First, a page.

Jason Mac: A Love Letter to My Dad (Part 3)

John FarrellBy John Farrell5 Minutes

John Farrell: Going back to your movie, A Father’s Legacy, tell me a little bit about your character, Nick Wolfe.

Jason Mac: Nick is a young guy. Never knew his father. He’s impulsive. He carries this baggage of, “Who am I because I never knew where I came from? Did he not want me? Did he not love me? Why did he leave? Why wasn’t he there for me growing up?” So, he sets out to go find him and makes some really, really poor decisions along the way.

But one of the themes of the film is there are consequences to our actions. One of the big scenes in the film is him and Billy – the old man – skipping stones on a pond. The old man says, “My father used to tell me that at the center of every ripple is a decision we make and those ripples that go out from that, those are the consequences. Those are the reverb from that decision, and it can affect other people in our lives.”

Nick never really had anyone tell him that. Essentially, he’s a good dude, but he’s selfish. He’s impulsive. As we get older and we start having families and really in-depth relationships, we have to take a view of those around us. Also, how are we impacting those around us? That’s kind of his journey, learning to think about his actions, think about the consequences, and think about those he loves and what impact he’s going to have on them.

JF: What was it like on set during shoots?

Jason: Busy. We shot this thing in 15 days, and we didn’t go crazy. We shot standard 12-hour days, and it was busy. Between directing and acting, that’s a lot to do and there’s not really time to just sit around. There’s always a decision to be made.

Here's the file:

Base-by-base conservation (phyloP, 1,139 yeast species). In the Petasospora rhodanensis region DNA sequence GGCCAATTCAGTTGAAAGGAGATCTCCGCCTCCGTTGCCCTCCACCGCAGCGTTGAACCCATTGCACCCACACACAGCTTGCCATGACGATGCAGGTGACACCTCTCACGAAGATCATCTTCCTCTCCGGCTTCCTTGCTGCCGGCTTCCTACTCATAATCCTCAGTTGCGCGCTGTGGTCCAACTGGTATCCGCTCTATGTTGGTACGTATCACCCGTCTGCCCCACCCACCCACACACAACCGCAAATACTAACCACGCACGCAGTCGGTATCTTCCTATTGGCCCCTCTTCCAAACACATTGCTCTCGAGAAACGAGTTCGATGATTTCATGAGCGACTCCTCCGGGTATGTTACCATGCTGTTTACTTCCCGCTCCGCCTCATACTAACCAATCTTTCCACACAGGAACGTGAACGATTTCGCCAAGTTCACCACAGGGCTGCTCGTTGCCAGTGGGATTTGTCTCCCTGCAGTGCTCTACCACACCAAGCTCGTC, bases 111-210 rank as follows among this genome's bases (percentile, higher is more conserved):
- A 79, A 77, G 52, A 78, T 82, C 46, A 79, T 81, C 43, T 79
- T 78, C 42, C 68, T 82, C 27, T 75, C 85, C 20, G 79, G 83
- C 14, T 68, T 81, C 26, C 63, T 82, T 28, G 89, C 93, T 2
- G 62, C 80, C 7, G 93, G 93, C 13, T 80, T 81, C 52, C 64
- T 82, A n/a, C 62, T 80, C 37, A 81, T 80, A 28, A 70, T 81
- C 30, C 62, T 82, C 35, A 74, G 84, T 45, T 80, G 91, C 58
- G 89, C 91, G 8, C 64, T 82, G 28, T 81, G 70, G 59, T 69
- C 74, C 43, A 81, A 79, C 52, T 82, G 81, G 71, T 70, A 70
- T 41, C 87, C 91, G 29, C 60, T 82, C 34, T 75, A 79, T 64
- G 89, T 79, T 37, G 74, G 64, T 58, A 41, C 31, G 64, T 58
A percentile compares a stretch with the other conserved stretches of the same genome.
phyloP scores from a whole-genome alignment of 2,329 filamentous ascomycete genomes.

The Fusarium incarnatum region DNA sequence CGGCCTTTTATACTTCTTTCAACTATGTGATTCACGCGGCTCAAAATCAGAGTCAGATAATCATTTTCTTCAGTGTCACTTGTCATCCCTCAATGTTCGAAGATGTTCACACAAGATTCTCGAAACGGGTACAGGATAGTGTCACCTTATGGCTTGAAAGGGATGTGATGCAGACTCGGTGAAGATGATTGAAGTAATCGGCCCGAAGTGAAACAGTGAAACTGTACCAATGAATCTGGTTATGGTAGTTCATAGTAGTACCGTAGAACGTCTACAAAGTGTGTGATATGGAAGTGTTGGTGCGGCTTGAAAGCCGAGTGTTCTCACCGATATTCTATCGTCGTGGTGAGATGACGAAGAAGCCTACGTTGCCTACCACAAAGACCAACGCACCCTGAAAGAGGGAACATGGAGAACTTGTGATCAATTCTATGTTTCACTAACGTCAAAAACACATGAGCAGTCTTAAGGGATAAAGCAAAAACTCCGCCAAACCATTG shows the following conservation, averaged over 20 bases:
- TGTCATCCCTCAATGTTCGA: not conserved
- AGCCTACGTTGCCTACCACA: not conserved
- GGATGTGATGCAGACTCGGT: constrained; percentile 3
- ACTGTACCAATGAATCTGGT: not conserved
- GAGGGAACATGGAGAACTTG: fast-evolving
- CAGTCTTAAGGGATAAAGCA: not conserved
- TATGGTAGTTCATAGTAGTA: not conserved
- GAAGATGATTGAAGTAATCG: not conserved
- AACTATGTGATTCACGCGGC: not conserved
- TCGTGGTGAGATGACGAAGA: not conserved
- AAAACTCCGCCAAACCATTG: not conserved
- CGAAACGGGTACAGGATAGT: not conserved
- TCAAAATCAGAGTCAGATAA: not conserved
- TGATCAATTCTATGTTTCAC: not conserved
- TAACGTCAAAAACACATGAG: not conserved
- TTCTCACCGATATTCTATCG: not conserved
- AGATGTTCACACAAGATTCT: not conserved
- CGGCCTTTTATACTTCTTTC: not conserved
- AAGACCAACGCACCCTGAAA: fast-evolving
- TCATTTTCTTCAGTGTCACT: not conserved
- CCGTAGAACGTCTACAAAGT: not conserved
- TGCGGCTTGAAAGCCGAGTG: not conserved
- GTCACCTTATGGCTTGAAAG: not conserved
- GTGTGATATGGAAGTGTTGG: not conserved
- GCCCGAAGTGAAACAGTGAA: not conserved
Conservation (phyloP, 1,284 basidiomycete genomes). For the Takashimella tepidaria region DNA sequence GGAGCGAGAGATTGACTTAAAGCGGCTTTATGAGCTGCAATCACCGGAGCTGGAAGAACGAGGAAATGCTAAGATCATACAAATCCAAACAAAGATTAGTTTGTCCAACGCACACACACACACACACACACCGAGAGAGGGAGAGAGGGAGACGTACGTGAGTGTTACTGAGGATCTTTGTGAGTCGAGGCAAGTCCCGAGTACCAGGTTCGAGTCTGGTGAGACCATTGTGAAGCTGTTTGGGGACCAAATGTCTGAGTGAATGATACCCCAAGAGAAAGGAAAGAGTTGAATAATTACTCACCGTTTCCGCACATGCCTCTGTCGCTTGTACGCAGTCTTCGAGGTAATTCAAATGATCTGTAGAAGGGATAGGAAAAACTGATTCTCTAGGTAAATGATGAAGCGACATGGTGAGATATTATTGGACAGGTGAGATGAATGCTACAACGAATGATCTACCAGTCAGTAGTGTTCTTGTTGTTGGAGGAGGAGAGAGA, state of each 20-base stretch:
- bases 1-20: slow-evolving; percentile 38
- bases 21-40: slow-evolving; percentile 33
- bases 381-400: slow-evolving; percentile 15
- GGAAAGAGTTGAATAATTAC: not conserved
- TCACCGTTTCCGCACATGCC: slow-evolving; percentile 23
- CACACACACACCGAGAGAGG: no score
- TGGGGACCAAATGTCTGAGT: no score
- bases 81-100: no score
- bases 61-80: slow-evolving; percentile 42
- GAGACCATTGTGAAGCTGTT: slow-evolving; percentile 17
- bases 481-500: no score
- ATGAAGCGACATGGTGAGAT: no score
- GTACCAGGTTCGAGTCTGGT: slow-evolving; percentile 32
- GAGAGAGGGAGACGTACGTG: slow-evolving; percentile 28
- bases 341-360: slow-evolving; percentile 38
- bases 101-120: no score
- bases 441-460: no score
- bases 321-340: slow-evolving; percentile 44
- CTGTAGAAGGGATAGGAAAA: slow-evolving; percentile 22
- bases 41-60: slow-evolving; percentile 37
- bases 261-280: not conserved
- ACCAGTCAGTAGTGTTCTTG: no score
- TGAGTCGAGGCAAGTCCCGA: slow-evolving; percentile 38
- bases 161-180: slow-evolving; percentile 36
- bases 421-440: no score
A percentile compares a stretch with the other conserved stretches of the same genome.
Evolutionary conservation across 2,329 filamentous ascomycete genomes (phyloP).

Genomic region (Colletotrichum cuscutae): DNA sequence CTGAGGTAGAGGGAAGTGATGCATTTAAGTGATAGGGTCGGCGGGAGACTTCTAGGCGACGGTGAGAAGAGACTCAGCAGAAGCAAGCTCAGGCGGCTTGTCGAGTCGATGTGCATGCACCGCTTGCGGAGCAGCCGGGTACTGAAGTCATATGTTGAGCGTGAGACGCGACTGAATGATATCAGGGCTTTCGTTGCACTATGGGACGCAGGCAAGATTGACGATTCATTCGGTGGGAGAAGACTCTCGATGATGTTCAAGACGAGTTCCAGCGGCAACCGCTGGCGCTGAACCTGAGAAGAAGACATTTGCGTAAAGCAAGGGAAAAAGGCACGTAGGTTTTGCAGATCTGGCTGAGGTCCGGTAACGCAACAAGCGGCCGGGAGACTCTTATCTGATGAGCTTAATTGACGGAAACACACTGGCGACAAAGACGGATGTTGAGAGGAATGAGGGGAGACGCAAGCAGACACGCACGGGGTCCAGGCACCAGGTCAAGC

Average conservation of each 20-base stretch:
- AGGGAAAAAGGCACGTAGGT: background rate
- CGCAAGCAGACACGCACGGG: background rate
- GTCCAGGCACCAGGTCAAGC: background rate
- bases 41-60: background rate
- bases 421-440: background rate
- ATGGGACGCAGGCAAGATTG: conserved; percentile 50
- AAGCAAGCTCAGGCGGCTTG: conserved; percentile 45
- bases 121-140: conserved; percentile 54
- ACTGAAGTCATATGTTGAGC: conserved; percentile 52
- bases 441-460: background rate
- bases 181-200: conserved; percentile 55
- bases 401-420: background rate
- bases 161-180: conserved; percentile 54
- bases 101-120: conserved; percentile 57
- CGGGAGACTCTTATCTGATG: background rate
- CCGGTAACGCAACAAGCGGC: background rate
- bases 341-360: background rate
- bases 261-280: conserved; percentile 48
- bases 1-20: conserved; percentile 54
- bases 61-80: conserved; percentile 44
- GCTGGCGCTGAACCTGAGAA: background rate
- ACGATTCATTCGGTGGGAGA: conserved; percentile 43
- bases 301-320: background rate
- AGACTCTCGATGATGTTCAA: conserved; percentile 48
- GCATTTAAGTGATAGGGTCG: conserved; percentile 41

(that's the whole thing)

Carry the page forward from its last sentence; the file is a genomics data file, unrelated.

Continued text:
I think it’s true the saying, “A director’s job is just to answer questions.” That’s true because there are tons of questions, but everyone’s trying to help you fulfill your vision. So, we would show up. We had a wonderful crew. John Carrington was our cinematographer and he shot it so beautifully and very quickly. We had a wonderful first AD who kept us on track. I had a wonderful producing partner in John Lerchen, who handled a lot of the producing duties while I was acting and directing. It would have been really tough without him.

It was busy. It was fun, but I knew the razor’s edge that we were walking on and we didn’t have contingency days. It’s like, we either get this or we’re in trouble so we had to make sure we stayed on task.

JF: What’s next for you?

Jason: That’s a great question. I’m reading some scripts right now to see if anything jumps out and if I want to put my spin on it as a director, but I’ve also been really interested in — and this is going to be strange — I’m really interested in horror right now. I never used to be a horror guy, but the past couple of years I’ve kind of found myself watching some things and I get really scared. I jump really easy and it’s an interesting feeling. I’m just exploring that and seeing if I have anything to say in that genre. Those are the things that I’ve got going on and I’m excited to see what comes next.

JF: Is there anything else you’d like to add that I perhaps didn’t ask or something that you’d like to reemphasize?

Jason: My goal for the movie is for people to see it, to enjoy it, to be able to relate to it, and to tell people that they love them while they can, and to keep in mind, “What is my impact on those people around me? What is the legacy I’m going to leave behind?” That’s really what it’s about.